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J Trauma. 1983 Aug;23(8):691-6.

Organization and function of a regional pediatric trauma center: does a system of management improve outcome?

Abstract

Since 1975, more than one thousand children with life-threatening injuries have been preferentially transported to our statewide Regional Pediatric Trauma Center by helicopter or city ambulance. Initial care is provided by emergency medical technicians with special instruction in the handling of pediatric trauma. More than half the children admitted to our service were injured in motor vehicle/pedestrian or motor vehicle/bicycle accidents. Have care and outcome improved? This system provides for excellent first aid at the scene and more rapid radio-directed transport to the trauma center where in-hospital management is provided by pediatric and surgical personnel experienced in the treatment of all aspects of childhood trauma. We have organized weekly trauma morbidity and mortality rounds and have established a trauma registry and index of severity. Pelvic fractures from blunt trauma had a mortality in this series of 1.4%, the lowest of any reported experience. Between January 1976 and December 1979, 46 children with coma of longer than 24 hours' duration were treated in the Pediatric Intensive Care Unit. The mortality rate was still high (38%) but employing intracranial monitoring and aggressive control of brain edema, 88% of the survivors had a good recovery without major motor or intellectual defects. The large volume of cases allows for development and evaluation of new techniques in trauma management and invaluable experience in the training of general surgical residents, pediatricians, and emergency physicians.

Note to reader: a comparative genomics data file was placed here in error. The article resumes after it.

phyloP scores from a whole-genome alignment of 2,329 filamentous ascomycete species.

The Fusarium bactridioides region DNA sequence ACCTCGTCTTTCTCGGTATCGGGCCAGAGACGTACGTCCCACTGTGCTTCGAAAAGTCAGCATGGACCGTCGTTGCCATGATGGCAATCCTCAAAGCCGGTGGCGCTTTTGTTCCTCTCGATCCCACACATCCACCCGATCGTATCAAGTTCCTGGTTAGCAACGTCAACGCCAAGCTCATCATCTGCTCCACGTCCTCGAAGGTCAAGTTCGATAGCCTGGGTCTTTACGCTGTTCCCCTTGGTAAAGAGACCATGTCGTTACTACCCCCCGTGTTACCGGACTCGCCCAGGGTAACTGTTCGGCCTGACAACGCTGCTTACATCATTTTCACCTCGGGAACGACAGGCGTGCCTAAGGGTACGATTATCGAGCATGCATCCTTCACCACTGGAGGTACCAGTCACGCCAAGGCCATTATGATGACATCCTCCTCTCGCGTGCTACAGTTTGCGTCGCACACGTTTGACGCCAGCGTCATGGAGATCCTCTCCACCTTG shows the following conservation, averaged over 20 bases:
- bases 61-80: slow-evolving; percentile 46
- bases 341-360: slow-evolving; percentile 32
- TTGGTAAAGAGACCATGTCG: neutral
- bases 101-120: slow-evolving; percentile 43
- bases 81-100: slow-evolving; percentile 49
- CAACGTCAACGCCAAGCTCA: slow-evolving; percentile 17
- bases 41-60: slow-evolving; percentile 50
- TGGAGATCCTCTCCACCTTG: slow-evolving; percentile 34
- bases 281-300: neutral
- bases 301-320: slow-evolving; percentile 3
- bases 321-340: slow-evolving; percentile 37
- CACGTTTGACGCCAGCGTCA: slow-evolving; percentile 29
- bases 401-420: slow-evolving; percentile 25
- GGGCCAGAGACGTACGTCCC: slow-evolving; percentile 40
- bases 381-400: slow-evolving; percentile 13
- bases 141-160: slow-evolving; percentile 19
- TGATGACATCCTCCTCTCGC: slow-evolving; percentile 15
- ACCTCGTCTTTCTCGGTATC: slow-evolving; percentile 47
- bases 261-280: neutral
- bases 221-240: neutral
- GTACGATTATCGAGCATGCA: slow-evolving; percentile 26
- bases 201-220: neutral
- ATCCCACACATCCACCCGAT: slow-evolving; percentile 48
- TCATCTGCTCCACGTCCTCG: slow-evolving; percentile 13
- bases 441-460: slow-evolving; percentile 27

[Indexed for MEDLINE]

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